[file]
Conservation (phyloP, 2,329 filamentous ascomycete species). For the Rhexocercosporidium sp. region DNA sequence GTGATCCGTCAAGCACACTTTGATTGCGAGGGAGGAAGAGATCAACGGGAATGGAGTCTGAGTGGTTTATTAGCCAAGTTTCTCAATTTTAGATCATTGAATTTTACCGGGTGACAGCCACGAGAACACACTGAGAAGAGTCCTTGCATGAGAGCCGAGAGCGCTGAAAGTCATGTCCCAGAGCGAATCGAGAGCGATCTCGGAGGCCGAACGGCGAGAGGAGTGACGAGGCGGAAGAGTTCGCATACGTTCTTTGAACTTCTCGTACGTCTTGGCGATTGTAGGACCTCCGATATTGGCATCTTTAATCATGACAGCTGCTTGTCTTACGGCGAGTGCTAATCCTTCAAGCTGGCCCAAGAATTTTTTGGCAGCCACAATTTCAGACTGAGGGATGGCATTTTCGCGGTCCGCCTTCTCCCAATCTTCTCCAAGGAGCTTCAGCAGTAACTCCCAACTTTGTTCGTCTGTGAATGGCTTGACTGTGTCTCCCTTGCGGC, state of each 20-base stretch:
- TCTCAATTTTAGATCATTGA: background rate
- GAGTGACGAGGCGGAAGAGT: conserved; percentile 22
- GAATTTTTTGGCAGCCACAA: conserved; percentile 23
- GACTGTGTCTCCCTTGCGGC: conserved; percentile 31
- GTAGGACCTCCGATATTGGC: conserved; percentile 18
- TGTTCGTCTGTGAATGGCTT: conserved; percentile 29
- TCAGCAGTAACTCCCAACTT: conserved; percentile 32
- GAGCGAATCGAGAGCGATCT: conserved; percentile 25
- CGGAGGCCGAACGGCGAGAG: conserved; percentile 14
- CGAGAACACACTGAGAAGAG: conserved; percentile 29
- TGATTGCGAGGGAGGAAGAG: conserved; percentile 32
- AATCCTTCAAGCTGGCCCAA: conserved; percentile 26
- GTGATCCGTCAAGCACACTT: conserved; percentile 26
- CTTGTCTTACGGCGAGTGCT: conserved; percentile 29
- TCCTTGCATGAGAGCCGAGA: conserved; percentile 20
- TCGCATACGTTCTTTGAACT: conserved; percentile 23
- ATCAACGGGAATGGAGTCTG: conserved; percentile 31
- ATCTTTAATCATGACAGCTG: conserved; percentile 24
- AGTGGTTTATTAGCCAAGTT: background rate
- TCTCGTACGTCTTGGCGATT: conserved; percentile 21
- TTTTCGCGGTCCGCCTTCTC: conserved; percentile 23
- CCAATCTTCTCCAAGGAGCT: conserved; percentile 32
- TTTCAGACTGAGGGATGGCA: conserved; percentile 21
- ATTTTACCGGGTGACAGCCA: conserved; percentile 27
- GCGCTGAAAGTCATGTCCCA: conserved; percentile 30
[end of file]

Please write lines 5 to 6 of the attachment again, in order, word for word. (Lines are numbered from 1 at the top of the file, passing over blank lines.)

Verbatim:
- GACTGTGTCTCCCTTGCGGC: conserved; percentile 31
- GTAGGACCTCCGATATTGGC: conserved; percentile 18